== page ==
Serving the GW Community since 1904

The GW Hatchet


The GW Hatchet

Serving the GW Community since 1904

The GW Hatchet

Finally, a good movie about karaoke

Karaoke, it’s a way of life. Maybe not for most people, but for the cast of the new Bruce Paltrow film Duets (Buena Vista), karaoke gives the common man the chance to be a star, even if it’s only for three and a half minutes.

The film is about six lost individuals searching for something more out of life, who find each other due to a twist of fate and the art of karaoke. The film focuses on three pairs of characters who drive cross-country chasing following their karaoke dreams and running from the lives they once knew.

The relationships between the members of each duet and their life stories create three different subplots. First, there is the heart-wrenching story of the young and innocent Vegas showgirl, Liv, played by Gwyneth Paltrow (Emma). She unexpectedly finds her father, who abandoned her and her mother when she was born, and decides to follow him. Her father, Ricky Dean, who is played by 80’s pop-music star Huey Lewis, travels to karaoke bars across the country and hustles local favorites. While Liv treats him like the daddy she always dreamed of, Ricky does not want to play father so late in his life.

Duets also brings together Suzi Loomis, a liberal-minded waitress with an angelic voice, and Billy, an underachieving cab driver whose life is falling apart before his eyes. Suzi, played by Maria Bello (Coyote Ugly), convinces her partner, played by Scott Speedman (Felicity), to drive to California so she can become a recording star. The relationship between Billy and Suzi does not add much to the film, but Suzi’s sexually explicit personality adds a touch of humor.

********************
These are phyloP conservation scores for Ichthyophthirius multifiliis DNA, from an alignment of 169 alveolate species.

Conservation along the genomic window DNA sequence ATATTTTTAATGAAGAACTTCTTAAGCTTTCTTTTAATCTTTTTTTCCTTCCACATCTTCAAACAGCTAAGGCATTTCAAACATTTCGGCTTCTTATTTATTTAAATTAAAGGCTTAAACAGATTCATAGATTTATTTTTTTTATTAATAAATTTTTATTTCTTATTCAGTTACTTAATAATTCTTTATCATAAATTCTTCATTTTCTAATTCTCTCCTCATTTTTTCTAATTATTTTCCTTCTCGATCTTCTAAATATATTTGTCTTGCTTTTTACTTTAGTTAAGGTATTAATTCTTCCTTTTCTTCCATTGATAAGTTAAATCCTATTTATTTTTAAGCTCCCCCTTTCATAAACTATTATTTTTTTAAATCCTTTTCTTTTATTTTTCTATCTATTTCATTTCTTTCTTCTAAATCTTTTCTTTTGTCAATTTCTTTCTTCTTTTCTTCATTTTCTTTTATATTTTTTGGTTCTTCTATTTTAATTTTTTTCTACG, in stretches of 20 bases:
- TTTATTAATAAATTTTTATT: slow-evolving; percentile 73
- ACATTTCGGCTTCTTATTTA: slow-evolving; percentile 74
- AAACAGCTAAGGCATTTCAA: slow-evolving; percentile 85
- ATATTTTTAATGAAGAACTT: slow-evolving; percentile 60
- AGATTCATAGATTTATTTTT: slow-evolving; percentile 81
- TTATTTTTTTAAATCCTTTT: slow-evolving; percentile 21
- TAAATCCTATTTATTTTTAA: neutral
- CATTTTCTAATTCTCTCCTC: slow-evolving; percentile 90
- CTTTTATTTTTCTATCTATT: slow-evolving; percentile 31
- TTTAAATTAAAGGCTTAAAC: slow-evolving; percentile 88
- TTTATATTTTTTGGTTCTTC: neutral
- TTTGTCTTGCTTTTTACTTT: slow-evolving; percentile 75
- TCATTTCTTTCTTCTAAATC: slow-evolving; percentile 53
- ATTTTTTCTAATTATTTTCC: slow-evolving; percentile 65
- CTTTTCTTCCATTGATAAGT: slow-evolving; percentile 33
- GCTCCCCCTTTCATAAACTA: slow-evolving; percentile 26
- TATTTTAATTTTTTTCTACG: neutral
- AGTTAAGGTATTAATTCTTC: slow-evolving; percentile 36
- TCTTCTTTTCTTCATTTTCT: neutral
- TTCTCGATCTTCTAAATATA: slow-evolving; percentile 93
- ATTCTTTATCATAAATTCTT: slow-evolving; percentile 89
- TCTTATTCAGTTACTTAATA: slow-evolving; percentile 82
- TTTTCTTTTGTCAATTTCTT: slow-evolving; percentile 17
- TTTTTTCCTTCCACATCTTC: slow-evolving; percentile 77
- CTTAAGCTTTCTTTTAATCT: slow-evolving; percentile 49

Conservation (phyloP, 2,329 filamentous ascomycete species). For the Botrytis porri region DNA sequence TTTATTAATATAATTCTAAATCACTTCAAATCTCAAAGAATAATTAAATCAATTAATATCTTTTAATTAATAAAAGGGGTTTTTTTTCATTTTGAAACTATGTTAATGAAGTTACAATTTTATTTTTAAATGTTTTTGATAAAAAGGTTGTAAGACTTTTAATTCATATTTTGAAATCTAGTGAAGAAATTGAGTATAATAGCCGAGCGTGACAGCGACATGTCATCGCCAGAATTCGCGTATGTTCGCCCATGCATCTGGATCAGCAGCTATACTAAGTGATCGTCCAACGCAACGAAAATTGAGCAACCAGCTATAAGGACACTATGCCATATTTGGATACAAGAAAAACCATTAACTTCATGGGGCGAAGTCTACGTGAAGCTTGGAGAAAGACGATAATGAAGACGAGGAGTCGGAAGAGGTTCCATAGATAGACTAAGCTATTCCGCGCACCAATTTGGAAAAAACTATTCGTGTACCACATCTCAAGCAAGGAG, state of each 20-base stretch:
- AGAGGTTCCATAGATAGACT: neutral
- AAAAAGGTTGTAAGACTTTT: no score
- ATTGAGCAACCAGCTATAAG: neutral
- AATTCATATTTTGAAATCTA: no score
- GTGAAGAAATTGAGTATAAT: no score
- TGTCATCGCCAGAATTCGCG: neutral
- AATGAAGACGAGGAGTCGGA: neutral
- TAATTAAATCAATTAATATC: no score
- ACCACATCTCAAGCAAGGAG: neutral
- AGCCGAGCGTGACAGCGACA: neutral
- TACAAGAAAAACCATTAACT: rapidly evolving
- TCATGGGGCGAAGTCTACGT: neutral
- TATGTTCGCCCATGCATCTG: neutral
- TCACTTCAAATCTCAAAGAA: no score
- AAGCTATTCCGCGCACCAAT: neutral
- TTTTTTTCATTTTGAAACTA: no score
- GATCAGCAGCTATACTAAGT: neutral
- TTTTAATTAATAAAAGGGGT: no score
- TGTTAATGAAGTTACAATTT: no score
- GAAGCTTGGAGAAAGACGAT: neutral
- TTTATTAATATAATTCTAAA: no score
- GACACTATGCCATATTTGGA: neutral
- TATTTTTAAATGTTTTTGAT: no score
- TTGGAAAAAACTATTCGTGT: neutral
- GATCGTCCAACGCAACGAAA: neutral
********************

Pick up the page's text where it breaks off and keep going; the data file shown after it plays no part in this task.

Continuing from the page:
An overworked suburban salesman, Todd Woods, and ex-con Reggie Kane make up the most entertaining pair in the film. Paul Giamatti (Private Parts) plays Woods, who is sick of his typical, white, middle-class suburban lifestyle. Woods decides to go out for a pack of cigarettes, but instead manages to fall in love with karaoke, experiment with pills and pick up the hitchhiking ex-con, played by Andre Braugher (Homicide, Get On The Bus), on a desert highway. His apparent freedom from the throes of middle age goes to Woods’ head, and his grip on reality becomes dangerously loose. The most entertaining parts of the film come when the two characters interact. They display pure genius as Giamatti portrays a man searching for mental freedom and Braugher plays a man determined never to give back his physical freedom. The characters grow to become close friends as they realize that, although they come from two different worlds, they both feel trapped.

The film ends when the six characters inevitably come together, along with karaoke enthusiasts from around the country, for the $5,000 Grand Prize Karaoke Contest in Omaha, Neb. The majority of the story takes place on the road to Omaha, but it is only when the characters meet here to battle it out that all six meet for the first time. The film ends with mixed emotions, leaving the viewer wondering what will become of the lives of these six lost souls.

One of the most interesting aspects of the film is that most of the main characters perform all their own songs. Huey Lewis performs a rockin’ rendition of Joe Cocker’s Feeling Alright, and Paltrow performs Bette Davis Eyes with all the sexuality of Kim Carnes. Maria Bello and Todd Woods also perform on the film’s soundtrack.

Duets has its high and low points. Most of the high points involve Todd Woods and Reggie Kane. But the viewer can sometimes feel overwhelmed by the amount of characters introduced in the beginning of the film. One doesn’t get a sense for who most of the characters are, especially Suzi, until very late in the movie.

Paltrow’s performance adds a disappointing aspect to the film. She is not given a chance to display her skill as a highly talented actress. It is refreshing, however, to see her in a role that allows her to be imperfect.

Overall, Duets is a funny, original and entertaining film that will make you want to run out to the nearest karaoke bar and belt out your best rendition of I Will Survive.

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